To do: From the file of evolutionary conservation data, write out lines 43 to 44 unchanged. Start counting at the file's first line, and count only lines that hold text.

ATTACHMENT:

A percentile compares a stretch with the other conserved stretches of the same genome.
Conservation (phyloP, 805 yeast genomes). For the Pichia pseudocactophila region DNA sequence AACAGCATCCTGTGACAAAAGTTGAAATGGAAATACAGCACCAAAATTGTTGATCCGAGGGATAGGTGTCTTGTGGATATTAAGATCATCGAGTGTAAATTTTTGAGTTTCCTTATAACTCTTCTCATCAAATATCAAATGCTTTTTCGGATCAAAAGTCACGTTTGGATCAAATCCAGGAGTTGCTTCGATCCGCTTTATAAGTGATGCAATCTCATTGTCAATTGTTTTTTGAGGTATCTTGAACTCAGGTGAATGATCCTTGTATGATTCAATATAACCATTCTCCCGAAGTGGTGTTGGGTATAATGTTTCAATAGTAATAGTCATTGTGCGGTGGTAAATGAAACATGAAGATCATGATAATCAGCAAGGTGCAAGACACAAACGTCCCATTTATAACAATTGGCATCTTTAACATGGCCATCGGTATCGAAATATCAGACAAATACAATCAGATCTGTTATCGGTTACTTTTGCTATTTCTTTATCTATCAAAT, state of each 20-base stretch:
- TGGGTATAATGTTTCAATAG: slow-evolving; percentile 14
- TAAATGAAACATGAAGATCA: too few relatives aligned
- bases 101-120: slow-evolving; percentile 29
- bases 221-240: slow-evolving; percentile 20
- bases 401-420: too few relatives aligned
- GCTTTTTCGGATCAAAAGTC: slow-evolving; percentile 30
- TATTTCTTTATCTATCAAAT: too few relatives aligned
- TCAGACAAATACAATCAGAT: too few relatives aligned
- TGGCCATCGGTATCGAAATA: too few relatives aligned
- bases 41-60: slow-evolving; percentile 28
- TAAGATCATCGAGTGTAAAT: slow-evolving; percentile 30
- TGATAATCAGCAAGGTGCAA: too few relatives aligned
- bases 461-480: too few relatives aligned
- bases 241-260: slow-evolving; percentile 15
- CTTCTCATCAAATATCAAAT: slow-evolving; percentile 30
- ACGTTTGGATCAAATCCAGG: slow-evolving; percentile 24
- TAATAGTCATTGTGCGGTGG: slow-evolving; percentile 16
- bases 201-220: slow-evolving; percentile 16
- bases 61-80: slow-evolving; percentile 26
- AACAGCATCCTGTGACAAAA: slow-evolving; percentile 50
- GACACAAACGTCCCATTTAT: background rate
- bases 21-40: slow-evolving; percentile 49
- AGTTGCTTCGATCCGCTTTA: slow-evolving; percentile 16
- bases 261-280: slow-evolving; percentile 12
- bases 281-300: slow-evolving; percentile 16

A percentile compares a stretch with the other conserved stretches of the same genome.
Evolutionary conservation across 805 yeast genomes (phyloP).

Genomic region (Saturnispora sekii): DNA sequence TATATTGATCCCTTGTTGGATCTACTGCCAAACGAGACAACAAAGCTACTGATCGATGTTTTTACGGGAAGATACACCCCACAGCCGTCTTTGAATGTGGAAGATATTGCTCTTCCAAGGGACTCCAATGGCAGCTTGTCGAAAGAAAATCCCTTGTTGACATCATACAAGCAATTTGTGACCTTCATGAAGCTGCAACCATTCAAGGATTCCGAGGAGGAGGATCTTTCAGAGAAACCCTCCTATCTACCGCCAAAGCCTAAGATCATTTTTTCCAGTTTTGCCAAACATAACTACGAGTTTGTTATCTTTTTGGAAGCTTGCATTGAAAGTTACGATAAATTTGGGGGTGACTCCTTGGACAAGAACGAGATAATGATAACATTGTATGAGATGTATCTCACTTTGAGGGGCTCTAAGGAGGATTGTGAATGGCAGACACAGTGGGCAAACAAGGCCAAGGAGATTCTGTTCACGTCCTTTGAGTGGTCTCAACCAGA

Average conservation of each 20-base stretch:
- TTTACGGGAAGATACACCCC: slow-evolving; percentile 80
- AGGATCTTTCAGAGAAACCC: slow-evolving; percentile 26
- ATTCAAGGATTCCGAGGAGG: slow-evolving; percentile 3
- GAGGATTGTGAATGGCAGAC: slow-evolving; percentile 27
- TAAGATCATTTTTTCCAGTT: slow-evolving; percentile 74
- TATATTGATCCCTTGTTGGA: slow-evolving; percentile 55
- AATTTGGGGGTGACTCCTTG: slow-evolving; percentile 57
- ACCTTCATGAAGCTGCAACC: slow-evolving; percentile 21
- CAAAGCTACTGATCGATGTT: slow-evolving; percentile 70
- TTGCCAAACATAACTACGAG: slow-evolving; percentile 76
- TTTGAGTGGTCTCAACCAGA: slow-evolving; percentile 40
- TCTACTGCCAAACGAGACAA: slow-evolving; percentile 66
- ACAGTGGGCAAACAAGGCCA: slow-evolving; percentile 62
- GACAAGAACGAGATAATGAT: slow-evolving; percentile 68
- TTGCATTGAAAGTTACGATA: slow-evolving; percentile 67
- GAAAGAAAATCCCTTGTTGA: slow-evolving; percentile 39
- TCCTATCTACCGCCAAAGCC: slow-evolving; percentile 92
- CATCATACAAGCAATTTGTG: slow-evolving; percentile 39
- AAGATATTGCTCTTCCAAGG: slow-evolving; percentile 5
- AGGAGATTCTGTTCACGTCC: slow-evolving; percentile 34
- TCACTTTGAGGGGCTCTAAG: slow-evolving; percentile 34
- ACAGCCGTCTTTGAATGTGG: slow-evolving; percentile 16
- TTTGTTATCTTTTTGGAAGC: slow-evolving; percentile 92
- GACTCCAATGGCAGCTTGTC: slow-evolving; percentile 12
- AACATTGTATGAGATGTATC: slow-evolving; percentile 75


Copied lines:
- TCTACTGCCAAACGAGACAA: slow-evolving; percentile 66
- ACAGTGGGCAAACAAGGCCA: slow-evolving; percentile 62